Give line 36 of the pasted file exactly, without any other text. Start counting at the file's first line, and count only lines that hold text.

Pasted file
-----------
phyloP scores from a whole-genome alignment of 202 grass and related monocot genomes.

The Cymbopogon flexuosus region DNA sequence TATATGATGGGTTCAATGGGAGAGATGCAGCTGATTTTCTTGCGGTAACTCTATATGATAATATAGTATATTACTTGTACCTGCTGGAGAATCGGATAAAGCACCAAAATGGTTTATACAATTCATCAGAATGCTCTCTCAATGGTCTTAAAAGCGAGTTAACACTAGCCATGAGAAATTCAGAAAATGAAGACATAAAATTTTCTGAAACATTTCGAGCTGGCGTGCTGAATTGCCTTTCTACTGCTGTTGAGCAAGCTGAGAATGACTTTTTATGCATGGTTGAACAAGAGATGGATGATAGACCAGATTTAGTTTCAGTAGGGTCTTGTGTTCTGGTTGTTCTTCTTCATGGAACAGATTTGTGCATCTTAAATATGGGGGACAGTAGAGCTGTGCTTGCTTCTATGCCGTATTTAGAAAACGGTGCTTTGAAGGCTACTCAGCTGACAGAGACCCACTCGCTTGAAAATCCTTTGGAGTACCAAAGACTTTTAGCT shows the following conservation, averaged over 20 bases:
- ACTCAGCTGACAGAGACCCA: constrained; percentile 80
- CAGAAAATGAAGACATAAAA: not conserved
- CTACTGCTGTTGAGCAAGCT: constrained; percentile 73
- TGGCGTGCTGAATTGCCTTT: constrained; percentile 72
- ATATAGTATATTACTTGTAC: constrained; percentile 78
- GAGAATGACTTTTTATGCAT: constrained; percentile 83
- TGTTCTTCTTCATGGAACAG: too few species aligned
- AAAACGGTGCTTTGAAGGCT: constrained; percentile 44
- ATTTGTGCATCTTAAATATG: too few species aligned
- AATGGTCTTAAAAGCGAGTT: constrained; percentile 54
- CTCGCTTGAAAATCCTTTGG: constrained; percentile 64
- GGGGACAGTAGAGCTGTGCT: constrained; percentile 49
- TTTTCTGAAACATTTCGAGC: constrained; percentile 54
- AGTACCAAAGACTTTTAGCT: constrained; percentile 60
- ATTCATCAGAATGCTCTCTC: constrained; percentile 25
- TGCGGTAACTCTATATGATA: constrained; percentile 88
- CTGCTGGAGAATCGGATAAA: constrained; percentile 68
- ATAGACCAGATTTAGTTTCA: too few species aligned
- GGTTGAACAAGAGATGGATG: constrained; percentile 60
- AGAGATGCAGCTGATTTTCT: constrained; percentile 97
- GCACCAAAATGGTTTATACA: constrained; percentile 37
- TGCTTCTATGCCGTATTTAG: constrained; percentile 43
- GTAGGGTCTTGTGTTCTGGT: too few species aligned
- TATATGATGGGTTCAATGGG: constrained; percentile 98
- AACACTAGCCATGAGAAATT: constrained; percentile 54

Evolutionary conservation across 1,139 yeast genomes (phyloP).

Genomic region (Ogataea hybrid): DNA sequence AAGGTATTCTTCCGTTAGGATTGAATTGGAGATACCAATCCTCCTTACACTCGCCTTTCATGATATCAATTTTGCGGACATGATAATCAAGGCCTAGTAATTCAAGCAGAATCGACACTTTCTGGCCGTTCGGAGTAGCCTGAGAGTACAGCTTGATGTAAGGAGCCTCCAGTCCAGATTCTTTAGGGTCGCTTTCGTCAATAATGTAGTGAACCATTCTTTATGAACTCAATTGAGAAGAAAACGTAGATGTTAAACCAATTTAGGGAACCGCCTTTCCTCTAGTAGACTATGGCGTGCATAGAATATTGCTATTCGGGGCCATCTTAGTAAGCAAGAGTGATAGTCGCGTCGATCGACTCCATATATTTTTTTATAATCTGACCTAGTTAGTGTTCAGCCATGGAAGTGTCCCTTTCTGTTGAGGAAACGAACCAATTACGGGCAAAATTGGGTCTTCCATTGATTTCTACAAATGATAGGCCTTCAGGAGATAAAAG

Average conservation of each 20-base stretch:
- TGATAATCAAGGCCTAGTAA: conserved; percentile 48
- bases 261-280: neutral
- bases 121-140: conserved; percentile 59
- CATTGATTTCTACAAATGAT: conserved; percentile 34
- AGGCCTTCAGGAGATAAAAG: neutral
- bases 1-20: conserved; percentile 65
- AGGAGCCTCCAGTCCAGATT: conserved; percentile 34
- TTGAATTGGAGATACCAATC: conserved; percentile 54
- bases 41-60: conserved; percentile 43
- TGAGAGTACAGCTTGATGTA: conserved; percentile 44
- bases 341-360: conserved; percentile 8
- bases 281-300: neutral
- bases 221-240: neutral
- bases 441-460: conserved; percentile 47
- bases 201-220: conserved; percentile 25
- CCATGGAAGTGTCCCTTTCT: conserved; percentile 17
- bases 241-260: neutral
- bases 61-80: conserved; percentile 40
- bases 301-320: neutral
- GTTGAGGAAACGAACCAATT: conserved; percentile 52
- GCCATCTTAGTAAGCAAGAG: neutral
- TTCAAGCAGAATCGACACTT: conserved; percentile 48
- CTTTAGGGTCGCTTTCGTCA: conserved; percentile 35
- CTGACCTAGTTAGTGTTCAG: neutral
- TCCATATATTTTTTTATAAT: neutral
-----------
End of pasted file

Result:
- bases 1-20: conserved; percentile 65